I can play it – anywhere!
Can I play it on a Train?
Or can I play it on a Plane?
It might not be in airplane mode…
But that’s because I did not know.
Now I play it on a bus!
Plain and simple, zero fuss!
Why not play it while I eat?
Or gaming in my taxi seat?
I can game in every state!
With my compact gaming mate.
My Nintendo Switch is quite the hit.
Now I’ll play and take a shit.
At one point, I did employ the use of my battery bank to squeeze out a scant extra moment of gameplay – but I never felt truly at risk of staring into a dead screen. Even beyond these moments of involved gaming – the minor minutes I had to plug it into an errant socket yielded impressive charging results. The consumption of a Premium Chicken Subway Wrap saw me zip up from a lame 12% battery power, to a far more healthy 40%. And I am not a slow eater!
But what of comfort, you might ask? This was my main concern when faced with the concept of long periods playing the device, and I am pleased to say that the findings were very positive. I played extensively in all configurations during my time away, with both the Joycons docked to the tablet itself, with them removed and being held in either hand freely, as well as utilising the JoyCon charging grip to transform the loose controllers into something more traditional. I found varying degrees of comfort in all situations, depending on my posture and the surfaces available, and any discomfort would absolutely be derived from my lack of familiarity using the devices, as a basic shuffle would relieve any negative grip feelings. Surprisingly, one of my favourite ‘Playing on a Plane’ stances was sitting with the tray table deployed, Switch Tablet freestanding on its deployed kickstand, and my arms crossed with a Joycon in each. I took up little room, was comfortable, and gaming my arse off. Good times. Similarly, I never once got an indication of a JoyCon’s battery running low, so they too have a generous lifespan.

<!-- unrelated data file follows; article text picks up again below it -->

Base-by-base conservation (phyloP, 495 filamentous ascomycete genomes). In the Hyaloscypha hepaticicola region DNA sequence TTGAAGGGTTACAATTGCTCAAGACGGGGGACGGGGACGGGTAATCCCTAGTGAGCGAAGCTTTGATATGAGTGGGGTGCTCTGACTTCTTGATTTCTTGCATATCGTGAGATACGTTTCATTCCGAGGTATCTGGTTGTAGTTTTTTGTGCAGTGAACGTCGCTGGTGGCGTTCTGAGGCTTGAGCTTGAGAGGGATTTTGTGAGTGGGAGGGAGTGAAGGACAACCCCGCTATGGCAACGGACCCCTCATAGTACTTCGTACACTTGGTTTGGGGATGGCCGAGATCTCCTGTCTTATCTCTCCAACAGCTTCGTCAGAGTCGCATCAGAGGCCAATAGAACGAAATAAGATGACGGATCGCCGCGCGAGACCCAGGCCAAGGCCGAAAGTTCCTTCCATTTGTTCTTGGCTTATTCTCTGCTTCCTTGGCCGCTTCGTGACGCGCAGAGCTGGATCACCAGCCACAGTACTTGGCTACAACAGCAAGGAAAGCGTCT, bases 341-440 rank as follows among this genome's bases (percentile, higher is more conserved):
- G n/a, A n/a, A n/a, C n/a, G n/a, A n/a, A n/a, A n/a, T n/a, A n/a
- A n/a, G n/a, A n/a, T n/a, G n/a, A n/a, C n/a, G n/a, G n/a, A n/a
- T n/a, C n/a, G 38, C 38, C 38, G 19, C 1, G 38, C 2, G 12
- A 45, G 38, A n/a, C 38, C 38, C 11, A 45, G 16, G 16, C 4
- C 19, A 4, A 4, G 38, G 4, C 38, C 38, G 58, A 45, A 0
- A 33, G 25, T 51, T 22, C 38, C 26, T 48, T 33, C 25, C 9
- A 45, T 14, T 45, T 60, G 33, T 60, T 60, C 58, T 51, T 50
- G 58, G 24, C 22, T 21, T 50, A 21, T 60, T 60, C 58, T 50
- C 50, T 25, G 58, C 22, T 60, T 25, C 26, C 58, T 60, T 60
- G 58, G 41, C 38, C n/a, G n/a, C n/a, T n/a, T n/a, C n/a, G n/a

Seriously though, how good does Arms look?
How about the nature of the console being a ‘pick up and play’ device, to be enjoyed on rooftops with hipster strangers? Well I don’t have many hipsters on hand, but I did manage to convince a fair number of family members, acquaintances and friends to join my experiment. I was well armed with what I needed – mostly the Switch itself, and a copy of the 1, 2 Switch!, a collection of microgames to serve as the launching platform. My findings were all quite positive, with many approached individuals being intrigued enough to pretend to shoot their mates, or count some balls. Even the scroogiest ‘anti-gamers’ eventually found their curiosity winning them over to my cause. There was even an incident involving a younger family member laughing to the point of pants-wetting over the 1, 2 Switch! game ‘Runway’. So far, so good.
The real test came when I was invited to speak about the Switch on our local radio station. I was asked to take part in a morning tech segment to talk about the newly released console, serving as a local ‘Tech Expert’ thanks to my obvious credentials as a well respected gaming journalist (also because my Facebook profile picture still showed me at the Switch Conference from January). So I was posed with a challenge. The deciding factor would be whether I could convince two radio hosts to play the console as part of a short segment, live on air, as a demonstration of how ‘Pick up and Play’ the console was.
And so the conclusive evidence was found – the Switch was a success as a medium of quickplay shenanigans. I could convince Joe Average to drop what they were doing and shoot their buddies in the street thanks to the promise of “It’s quick”, “It’s easy” and “It’s fun”. The very nature of Nintendo’s vision for the console confirmed – albeit without hipsters.
It all comes together surprisingly well
So in conclusion, I find myself in a weird situation. A fairly generic benchmark that one could apply to a system – and particularly nowadays – would be how ‘next-gen’ it feels, using metrics like graphics, power and online accessibility to govern how much of a success it is. Because these items don’t appear to be the Switch’s focus, I instead chose to measure it based on the intention of the console, and I feel like it has passed with flying colours. The Switch is this odd hybrid of home entertainment system and portable gameplay experience, designed to be shared with friends (should you wish) or enjoyed in whatever private palace you deem suitable to game in – be it toilet, train or tram. Its hardware stands up to this, with ample battery life given its modular nature, and nothing is outwardly frustrating unlike recent ‘modern’ Nintendo consoles.
All together, the Switch feels like a very good thing that comes in a small package, though I must admit that its ‘failings’ may frustrate an audience that is used to rushing headlong into a future full of generational leaps and technological advancement. But a simple soul such as myself appreciates the simplicity of something delivering on its promises in every way it intended.
Reviewed on my beloved Nintendo Switch